The Great Education Divide in Pakistan:
Khadeeja Rana from PACE
There is no better way to define education other than what the American writer, historian and philosopher, Will Durant said, “Education is the transmission of civilization.” It is the life-blood of any society, moving it towards progress as stated by Gilbert K. Chesterton, an English writer, “Education is simply the soul of a society as it passes from one generation to another.” It is also a self-enlightening process but unfortunately education in Pakistan is everything but self-enlightening.(The Great Education Divide)
Moreover, luckily or unluckily, I’ve had the gracious opportunity to experience the jolty ride of three different education systems in Pakistan. There is not any system that is void of disparity making it extremely hard to gain something valuable from such an education. I’d like to shed some light on the education discrepancy and its impact. You can see for yourself just how well-formed and promising the system is.
The entire education sector is peppered with poorly-run, persistently neglected government schools and elitist private ones. There’s absolutely no middle road. There are even some ghost schools that sadly exist only on papers. Recent estimates reveal that they may be as any as 30,000 throughout Pakistan. On the contrary, privately run schools, colleges, universities have towering fees which makes it exceedingly unaffordable with the middle class. According to a survey conducted by Gallup Pakistan, 74% of Pakistanis have one or more school-going children in their family. Although 59% of the respondents have a preference for private schools, 70% of people have enrolled their children in public/government schools. The main reason for this is affordability. Nearly 49% of Pakistanis, from all income groups, believe schools charge ridiculous amount of fees.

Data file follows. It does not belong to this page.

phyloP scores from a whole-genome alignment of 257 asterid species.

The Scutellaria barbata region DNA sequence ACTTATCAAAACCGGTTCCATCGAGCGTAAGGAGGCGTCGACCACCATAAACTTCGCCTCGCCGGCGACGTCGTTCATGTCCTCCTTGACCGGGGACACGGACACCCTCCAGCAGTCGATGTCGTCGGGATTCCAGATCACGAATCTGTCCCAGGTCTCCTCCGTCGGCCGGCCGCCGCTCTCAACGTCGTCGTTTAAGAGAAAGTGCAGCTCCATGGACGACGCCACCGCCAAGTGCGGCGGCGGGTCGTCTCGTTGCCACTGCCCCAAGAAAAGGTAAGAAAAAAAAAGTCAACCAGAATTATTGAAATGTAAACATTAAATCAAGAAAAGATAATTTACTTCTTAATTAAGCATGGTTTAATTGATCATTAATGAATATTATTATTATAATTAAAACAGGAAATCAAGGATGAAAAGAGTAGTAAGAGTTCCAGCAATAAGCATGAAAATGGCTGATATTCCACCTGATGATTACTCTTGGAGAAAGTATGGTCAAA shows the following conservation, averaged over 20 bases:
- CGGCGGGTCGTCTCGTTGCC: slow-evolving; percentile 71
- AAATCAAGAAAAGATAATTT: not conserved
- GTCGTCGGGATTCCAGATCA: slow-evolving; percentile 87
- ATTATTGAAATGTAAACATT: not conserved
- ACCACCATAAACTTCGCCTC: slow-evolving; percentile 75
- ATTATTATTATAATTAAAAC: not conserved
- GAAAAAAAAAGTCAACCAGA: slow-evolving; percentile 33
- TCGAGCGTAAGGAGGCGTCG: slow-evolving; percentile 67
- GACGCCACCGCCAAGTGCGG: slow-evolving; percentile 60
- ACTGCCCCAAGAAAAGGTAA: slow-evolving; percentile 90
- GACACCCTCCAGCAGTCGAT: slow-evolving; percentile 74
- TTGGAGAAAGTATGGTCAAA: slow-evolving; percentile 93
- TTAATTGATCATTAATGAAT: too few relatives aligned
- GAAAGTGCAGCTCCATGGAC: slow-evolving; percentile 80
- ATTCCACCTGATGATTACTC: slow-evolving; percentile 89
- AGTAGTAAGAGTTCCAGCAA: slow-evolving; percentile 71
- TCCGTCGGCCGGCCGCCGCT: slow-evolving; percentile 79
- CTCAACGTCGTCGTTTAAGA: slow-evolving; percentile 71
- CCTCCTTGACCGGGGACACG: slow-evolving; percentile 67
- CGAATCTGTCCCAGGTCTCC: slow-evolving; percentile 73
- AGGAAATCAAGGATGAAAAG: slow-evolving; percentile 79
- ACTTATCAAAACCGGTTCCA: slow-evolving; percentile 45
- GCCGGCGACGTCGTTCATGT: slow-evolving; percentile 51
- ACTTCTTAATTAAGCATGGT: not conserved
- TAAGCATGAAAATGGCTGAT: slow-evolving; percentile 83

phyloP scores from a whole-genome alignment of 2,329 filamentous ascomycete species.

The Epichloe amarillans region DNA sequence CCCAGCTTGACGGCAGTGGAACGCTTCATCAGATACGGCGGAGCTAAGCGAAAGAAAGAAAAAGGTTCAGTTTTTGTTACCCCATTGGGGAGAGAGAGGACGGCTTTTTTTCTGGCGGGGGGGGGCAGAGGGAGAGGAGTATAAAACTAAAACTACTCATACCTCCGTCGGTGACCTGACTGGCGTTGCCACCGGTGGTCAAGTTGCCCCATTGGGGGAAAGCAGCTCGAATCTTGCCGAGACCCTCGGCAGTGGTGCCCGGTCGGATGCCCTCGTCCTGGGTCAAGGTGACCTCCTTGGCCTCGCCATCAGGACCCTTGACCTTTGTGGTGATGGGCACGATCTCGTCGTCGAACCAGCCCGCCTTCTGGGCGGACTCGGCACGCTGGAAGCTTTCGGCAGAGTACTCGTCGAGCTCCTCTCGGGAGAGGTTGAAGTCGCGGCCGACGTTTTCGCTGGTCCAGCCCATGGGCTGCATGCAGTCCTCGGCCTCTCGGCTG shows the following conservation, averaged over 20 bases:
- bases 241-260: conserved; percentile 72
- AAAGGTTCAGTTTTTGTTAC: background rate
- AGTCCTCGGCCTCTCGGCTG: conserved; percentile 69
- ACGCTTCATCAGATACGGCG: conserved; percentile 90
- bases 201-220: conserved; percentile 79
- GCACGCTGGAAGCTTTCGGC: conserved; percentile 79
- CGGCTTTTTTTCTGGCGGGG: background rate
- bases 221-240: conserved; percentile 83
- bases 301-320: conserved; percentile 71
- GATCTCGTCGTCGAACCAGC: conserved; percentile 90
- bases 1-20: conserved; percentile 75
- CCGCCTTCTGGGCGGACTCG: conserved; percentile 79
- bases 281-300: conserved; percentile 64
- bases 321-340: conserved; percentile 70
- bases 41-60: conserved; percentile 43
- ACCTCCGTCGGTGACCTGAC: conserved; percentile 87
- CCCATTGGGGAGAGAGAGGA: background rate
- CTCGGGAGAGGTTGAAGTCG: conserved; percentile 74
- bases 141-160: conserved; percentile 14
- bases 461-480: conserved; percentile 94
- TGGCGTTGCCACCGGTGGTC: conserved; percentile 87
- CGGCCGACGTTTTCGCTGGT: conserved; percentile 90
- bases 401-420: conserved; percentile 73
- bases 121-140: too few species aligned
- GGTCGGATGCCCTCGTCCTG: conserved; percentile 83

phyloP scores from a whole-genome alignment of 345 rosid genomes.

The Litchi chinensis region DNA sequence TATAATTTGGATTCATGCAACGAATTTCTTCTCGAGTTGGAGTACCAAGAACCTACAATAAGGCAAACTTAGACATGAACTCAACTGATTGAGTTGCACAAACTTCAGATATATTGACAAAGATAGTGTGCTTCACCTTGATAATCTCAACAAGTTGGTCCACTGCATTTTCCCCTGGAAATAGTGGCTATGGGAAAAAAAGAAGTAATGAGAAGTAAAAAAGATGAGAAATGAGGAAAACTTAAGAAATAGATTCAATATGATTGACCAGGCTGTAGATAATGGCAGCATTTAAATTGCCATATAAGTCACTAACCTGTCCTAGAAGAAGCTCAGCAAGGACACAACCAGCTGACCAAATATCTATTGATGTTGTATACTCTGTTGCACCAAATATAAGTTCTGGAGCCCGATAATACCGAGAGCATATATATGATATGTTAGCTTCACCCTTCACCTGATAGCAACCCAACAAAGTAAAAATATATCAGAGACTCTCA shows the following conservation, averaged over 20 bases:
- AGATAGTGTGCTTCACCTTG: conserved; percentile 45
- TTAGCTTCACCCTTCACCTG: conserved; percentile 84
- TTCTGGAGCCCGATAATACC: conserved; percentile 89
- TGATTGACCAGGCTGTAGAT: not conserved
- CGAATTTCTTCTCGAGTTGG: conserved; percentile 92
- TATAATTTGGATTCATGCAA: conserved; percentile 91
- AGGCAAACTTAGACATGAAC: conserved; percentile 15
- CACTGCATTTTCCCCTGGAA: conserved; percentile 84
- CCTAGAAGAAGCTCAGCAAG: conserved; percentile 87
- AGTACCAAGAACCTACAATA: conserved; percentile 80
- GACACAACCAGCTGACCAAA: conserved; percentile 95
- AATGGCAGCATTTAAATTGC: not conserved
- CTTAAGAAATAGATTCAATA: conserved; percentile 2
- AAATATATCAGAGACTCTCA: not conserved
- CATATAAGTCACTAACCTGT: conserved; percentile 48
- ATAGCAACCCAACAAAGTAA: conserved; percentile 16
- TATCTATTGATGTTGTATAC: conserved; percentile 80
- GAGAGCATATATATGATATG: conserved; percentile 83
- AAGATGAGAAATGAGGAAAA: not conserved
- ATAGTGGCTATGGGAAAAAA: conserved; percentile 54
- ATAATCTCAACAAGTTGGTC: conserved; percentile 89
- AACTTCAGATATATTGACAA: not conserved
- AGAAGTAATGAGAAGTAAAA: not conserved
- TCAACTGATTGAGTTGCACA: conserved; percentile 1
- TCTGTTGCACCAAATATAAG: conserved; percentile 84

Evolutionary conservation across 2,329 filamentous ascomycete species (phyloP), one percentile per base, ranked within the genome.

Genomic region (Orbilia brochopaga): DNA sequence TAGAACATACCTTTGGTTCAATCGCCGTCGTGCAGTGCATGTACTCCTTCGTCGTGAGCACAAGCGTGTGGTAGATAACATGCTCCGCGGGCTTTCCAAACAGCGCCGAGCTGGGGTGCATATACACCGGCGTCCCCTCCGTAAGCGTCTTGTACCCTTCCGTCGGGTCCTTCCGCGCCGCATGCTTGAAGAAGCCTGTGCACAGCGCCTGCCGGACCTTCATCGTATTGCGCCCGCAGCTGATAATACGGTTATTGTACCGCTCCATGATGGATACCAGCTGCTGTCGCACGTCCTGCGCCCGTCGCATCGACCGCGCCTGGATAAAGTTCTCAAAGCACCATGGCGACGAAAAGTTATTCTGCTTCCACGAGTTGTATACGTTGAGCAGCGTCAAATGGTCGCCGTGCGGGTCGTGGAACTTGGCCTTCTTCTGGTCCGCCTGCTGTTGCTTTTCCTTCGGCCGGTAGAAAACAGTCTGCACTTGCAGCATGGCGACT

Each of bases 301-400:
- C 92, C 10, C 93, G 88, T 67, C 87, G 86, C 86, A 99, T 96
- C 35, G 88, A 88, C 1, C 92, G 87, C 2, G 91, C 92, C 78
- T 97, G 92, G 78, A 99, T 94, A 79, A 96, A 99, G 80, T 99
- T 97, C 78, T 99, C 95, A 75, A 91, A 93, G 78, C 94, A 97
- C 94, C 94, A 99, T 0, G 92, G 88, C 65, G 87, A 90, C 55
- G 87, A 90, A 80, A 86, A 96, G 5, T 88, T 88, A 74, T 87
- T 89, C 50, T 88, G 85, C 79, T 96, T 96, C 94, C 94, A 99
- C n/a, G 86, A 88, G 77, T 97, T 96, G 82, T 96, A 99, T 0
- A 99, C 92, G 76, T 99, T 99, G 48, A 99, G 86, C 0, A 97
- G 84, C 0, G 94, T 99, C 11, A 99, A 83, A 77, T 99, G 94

Urdu medium schools are mainly government operated while English medium are run privately. The medium of instruction and the language of the textbooks are different in both systems. The Urdu medium students later enrolling in higher education institutions (which are all English medium) have to go through the linguistic shock, not to mention the inferiority complex. They are faced with multiple challenges throughout their academic journey.
Further awesomeness is when there is yet another disparity within the English medium system. There is International Boards of Education like Edexcel, Oxford, and Cambridge while there is Punjab Board etc at local level. They offer O’ levels and Matric respectively, and as if this wasn’t enough, A’ levels and Intermediate follow closely behind. Our youth is dangling between two opposing cultures and societies. It is certainly daunting to be able to strike a balance between western ideas and eastern values. This has paved way for social maladjustments like superiority/inferiority complexes and not to mention the confused identities. The youngsters suffer from a major identity conflict; they are cut off from their roots. They are taught western books and stories, yet they are born Pakistanis. They don’t know who they are or even where they belong. More, when they want to join local universities, they are asked to produce the ever-so-nasty Equivalence certificate. Nasty because it reduces your average marks to about 10% for no good reason at all. I think it’s just that the inter board people are too jealous of all the money your dad spent on your O’ level exams fee.